An argument for fast-failing vetoes is that it allows the Emperor to return slots to players for the good of the dynasty. In June 2010, a proposal passed which allowed vetoes to be failed immediately if the Emperor included the word "procedural" with their vote. It was repealed five months later, after it was found in practice that players were expecting any failing or withdrawn proposal to get a quick procedural veto, and complaining when they didn't get it.

Do conditional clauses work?

Sort of, but not as fairly as some players expect them to. Players sometimes make proposals with conditional voting subclauses, such as:-

Repeal the rule "Swords". If a majority of players who voted on this proposal also made a comment of "REFUND", give a ploughshare to any player who lost a sword in this way.

The usual intention is that it's a straw poll for a knock-on effect which people may or may not like: the subclause isn't a safe enough no-brainer to have it happen automatically as part of the main proposal, but neither is it weighty enough to merit an entire follow-up proposal. The clause is a bit like having a secondary proposal, without having to make one.

Mathematically, though, this secondary clause could enact with only a small minority of players being in favour of it. If there are 9 players, then quorum is 5. If the above proposal attracted 5 FOR votes, it could be enacted - at which point the "majority of players" subclause would only require 3 players to have approved it. So the secondary clause could be enacted if 3 players were in favour and 6 were opposed.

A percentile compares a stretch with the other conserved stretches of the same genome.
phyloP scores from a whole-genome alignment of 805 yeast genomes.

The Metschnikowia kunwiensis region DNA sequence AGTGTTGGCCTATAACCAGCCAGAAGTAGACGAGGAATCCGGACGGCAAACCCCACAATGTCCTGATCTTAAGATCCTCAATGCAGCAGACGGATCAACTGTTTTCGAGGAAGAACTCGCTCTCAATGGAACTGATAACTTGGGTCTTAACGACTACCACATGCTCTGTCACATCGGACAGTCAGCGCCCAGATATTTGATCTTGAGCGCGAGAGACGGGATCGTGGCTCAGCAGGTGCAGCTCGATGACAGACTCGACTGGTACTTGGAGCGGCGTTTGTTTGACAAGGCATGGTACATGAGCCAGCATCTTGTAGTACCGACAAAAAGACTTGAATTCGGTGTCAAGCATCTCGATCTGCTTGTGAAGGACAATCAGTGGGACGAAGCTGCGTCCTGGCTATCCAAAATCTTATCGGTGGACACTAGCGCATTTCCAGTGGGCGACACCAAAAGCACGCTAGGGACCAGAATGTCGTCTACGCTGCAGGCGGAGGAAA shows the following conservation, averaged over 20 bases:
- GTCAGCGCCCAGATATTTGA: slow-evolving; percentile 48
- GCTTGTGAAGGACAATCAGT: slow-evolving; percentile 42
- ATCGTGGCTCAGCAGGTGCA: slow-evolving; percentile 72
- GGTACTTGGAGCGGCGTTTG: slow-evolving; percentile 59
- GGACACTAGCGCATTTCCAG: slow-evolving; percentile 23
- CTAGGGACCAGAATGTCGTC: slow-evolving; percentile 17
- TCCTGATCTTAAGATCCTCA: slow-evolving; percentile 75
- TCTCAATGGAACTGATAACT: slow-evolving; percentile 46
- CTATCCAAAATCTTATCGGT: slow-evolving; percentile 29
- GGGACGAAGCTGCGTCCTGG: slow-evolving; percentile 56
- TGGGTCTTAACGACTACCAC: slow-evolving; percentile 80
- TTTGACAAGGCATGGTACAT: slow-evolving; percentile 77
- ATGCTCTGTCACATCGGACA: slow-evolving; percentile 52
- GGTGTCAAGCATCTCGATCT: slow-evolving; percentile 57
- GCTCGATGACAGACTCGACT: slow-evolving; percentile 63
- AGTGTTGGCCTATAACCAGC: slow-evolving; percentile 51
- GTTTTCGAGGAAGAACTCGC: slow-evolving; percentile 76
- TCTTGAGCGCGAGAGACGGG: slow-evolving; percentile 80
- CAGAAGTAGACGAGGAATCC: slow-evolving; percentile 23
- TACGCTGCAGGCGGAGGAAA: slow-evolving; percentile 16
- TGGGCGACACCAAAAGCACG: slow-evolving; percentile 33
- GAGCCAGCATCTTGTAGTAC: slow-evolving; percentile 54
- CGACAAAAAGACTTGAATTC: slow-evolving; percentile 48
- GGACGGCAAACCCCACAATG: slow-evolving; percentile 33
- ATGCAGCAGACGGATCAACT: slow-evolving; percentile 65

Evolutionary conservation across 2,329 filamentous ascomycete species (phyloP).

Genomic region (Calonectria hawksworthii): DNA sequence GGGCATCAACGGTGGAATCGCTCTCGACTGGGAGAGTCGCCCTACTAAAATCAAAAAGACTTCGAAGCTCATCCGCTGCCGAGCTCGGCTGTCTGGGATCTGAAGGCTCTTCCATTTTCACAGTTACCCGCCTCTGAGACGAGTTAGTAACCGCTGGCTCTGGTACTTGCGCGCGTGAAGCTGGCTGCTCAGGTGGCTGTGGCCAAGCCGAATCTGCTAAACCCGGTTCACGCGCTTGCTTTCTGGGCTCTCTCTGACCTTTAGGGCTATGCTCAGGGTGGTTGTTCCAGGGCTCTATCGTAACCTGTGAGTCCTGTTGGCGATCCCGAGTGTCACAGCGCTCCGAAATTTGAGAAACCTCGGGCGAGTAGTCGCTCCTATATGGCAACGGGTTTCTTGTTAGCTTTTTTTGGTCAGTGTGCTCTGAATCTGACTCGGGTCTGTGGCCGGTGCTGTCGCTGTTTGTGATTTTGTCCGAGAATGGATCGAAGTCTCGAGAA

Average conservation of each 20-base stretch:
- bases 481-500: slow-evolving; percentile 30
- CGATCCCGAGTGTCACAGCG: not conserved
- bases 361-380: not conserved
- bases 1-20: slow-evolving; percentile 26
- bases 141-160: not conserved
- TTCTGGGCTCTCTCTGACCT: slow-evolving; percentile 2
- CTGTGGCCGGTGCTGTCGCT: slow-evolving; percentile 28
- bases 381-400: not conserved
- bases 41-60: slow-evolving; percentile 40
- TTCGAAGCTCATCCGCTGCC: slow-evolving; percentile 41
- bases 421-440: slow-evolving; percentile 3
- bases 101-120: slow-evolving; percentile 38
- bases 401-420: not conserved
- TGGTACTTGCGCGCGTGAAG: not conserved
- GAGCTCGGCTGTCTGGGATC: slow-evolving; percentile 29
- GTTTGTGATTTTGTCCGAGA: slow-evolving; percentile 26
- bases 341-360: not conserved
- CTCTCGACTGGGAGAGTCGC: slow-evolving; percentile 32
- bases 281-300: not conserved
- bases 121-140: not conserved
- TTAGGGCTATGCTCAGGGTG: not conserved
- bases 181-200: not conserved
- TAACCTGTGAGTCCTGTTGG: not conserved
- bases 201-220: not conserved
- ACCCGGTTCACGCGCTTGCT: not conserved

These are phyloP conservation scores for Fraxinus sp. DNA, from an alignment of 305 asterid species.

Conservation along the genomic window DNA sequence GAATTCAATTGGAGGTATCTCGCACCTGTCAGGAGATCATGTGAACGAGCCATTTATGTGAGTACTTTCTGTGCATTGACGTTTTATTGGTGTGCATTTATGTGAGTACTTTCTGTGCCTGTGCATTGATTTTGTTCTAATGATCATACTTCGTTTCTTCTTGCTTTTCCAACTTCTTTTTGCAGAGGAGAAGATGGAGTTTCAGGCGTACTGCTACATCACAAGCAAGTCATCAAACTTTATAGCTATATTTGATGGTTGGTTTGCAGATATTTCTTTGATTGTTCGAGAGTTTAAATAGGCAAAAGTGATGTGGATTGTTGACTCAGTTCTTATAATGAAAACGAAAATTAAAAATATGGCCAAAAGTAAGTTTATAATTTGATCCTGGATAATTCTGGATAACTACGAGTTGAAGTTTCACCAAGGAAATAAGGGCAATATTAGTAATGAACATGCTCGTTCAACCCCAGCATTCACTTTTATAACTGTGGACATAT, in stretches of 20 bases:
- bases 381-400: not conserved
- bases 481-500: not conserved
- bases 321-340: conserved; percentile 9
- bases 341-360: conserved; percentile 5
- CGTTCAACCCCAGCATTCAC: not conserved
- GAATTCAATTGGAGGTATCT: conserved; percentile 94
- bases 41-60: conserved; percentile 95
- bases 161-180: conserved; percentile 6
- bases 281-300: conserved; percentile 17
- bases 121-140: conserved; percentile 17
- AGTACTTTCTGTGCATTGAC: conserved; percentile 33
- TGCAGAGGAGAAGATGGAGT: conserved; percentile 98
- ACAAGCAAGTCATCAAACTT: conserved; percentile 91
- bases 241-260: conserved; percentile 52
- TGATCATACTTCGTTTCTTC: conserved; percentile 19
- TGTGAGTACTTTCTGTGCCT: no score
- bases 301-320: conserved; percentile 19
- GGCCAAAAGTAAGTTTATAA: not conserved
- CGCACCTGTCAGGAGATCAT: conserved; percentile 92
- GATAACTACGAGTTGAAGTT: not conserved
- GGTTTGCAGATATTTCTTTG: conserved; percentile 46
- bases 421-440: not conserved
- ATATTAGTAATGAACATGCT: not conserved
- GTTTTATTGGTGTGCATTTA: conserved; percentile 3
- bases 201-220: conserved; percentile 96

These subclauses are generally accepted for very trivial rule changes, but risk having their whole proposal voted down for anything larger: players can't be sure what the outcome of the final proposal will be, and will vote according to how they judge the worst case.

(These will function more like secondary proposals if worded as "if a quorum of players also made a comment of...", but you risk the clause not triggering at all - even if a quorum of players would have wanted it - if proposal times out or reaches its own quorum before getting a quorum of subclause comments.)